First of all, Tyler doesn’t have the speech problem, however, there are two specific differences between Eli and Tyler. Tyler was not taught sign language as we were told it *would* delay his speech and Tyler was not breastfed. Before I continue on this comment, I need to say this:

    DISCLAIMER: Your breastfeeding habits are the primary reason I have not read or commented on your blog before. I find it incredibly disturbing that you are still breastfeeding my nephew well past the age of one year old and after Eli has developed teeth (especially since medical evidence has proven that sucking on a nipple for extended periods will damage his teeth in the long run). I agree that breastfeeding should be done whenever possible in the early stages, but beyond a year is just…well…disturbing and the fact that you have also allowed another woman to provide her breastmilk to Eli is even further into the disturbing territory. Therefore, take my next statement as you will now that you are fully informed.

    Breastfeeding will inhibit their speech the same as taking a bottle for too long or sucking on a binky for too long has the increased chance of delaying the learning of speech. At this point, I would strongly suggest transitioning Eli to a sippy cup would be in his best interest as far as his speech ability goes. I would also minimize your usage of sign language now that Eli is old enough to communicate on his own using language to allow his language to develop properly. I’d also expect that your visit to the “ear doctor” will provide some valuable insight. Many children who have hearing loss or “auditory processing disorder” also have great difficulty learning the spoken language. My son, Dakota-James, has the auditory processing disorder and has speech problems. Because he doesn’t hear the words correctly, it is difficult for him to form the words correctly himself and this leads to to the difficulty with language. There are ways to work around this, so don’t panic. If it comes to that, we’ll work through it. I, personally, wouldn’t put him in speech therapy until you hear from the audiologist as that visit may be very enlightening.

    Also, I definitely agree with your friend that those types of “developmental assessments” can be quite skewed toward finding a diagnosis even where none exists. This is especially true if you, as a parent, voice a concern over a particular area. We, as a society, have a tendency to overmedicate, overuse therapy, and generally “over-doctor” our children. It’s an undeniable fact that corporations only make money if you are buying something from them, so pharmaceutical and medical corporations don’t make money on healthy children. I would concentrate a bit more on those areas that you have been told are behind, but I certainly wouldn’t get all worked up or panic over them unless you see obvious signs of delay. It’s likely they aren’t all they are made up to be, but shouldn’t be ignored, either.

    -Jason

    • December 16, 2011 at 5:41 am

      Jason- Thank you for taking the time to write such a long comment to this post. As for your concerns of Eli being harmed by the “disturbing” practice of extended breastfeeding, the research actually should put your mind at ease. The American Academy of Pediatrics recommends children to be nursed “AT LEAST 12 months and thereafter for as long as mutually desired.” The World Health Organization goes further to recommend “AT LEAST TWO YEARS.” There are many reasons for this and I will touch on only a few. Young toddlers still have immature immune systems yet it is a time in their lives when their mobility and lack of common sense lead to much exposure to pathogens. The antibodies present in breast milk go a long way to help a toddler fight off infection and illness. This directly affects speech and language as fewer colds = fewer ear infections. One mom on a blog I follow BecomingSarah.com is really reaping the benefits of extended nursing right now. Her (vaccinated- sometimes vaccines fail) toddler came down with whooping cough. Here is a line from her blog, “It’s a good thing you’re still nursing her, the second pediatrician said….We can give her steroids or antibiotics, but right now you’re her healthiest line of defense. The best thing you can do is to give her as much of your milk as you possibly can.” If Eli is ever to get really, really sick I’m glad I’m still able to give him the support of my antibodies. Actually, I did have this happen a bit less dramatically this summer when Eli had Hand, Foot and Mouth Disease. Additionally Eli is quite allergic to cow’s milk. We give him goat’s milk but it is very expensive. (Eli has used a sippy cup since he was 12 months old.) Since being sick this summer he has never gone back to being the good eater he formerly was. Recently he has descended into the realm of the horribly picky eater. Breast milk is the most perfect form of human nutrition in as much as it is formulated for the sole purpose of nourishing humans. While he is on this kick of wanting to consume only bread products and ketchup I am glad to know at least here is one quality form of nutrients that he will willingly take.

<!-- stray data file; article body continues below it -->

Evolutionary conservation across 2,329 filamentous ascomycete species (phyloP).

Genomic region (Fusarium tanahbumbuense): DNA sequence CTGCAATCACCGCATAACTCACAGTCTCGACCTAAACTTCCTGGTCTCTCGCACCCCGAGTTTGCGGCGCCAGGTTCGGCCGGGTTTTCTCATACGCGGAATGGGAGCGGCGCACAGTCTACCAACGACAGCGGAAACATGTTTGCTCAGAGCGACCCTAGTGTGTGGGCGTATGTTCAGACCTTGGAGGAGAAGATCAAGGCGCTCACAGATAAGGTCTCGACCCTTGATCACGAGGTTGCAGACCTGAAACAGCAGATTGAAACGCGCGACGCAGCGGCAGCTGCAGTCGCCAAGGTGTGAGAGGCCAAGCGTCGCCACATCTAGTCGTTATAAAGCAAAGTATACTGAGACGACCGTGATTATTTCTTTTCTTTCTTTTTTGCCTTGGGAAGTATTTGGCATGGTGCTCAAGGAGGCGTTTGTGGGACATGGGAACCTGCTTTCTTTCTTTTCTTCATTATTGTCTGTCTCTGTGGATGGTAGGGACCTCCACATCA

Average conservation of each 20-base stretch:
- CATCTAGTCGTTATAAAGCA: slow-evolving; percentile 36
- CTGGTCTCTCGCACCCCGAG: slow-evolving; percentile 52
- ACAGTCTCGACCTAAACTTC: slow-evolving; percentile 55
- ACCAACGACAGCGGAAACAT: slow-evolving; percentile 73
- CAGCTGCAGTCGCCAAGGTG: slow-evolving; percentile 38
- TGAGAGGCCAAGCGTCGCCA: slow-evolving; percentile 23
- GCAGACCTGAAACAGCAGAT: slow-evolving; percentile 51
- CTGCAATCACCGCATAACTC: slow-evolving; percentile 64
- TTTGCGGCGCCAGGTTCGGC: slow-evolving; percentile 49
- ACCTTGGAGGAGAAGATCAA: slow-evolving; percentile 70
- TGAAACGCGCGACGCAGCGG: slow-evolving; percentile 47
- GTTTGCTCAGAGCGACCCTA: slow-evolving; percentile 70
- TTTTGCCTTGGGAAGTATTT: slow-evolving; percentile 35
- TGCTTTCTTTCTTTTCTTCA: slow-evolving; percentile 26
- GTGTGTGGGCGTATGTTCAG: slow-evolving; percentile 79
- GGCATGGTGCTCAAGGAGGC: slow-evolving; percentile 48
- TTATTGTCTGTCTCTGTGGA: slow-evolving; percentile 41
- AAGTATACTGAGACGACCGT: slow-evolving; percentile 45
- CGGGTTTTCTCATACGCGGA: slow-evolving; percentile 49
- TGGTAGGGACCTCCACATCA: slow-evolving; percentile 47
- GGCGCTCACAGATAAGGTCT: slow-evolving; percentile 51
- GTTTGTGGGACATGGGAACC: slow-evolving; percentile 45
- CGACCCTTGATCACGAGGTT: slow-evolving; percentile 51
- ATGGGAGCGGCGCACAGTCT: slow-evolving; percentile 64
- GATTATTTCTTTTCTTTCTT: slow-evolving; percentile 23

You are right that sucking on a bottle nipple can have negative effects in oral development. That form of sucking is very different than the mechanics of breast feeding, however. Many medical journal articles can be found addressing the relationship between nursing and oral development. The following quote is taken from the journal article “Early Weaning: implications to oral motor development” (www.jped.com.br/conteudo/03-79-01-07/ing.asp) “The literature has pointed out the importance of sucking during breastfeeding, since it promotes the proper development of speech organs as far as mobility, strength, posture, and the development of breathing, chewing, swallowing, and articulation of speech sounds (13) are concerned. Therefore, it reduces the presence of bad oral habits and several speech-language pathologies (11,14-19).” Furthermore children that are nursed rarely feel the need for other sucking outlets such as continued use of the bottle, the pacifier or thumb sucking that can cause oral development problems.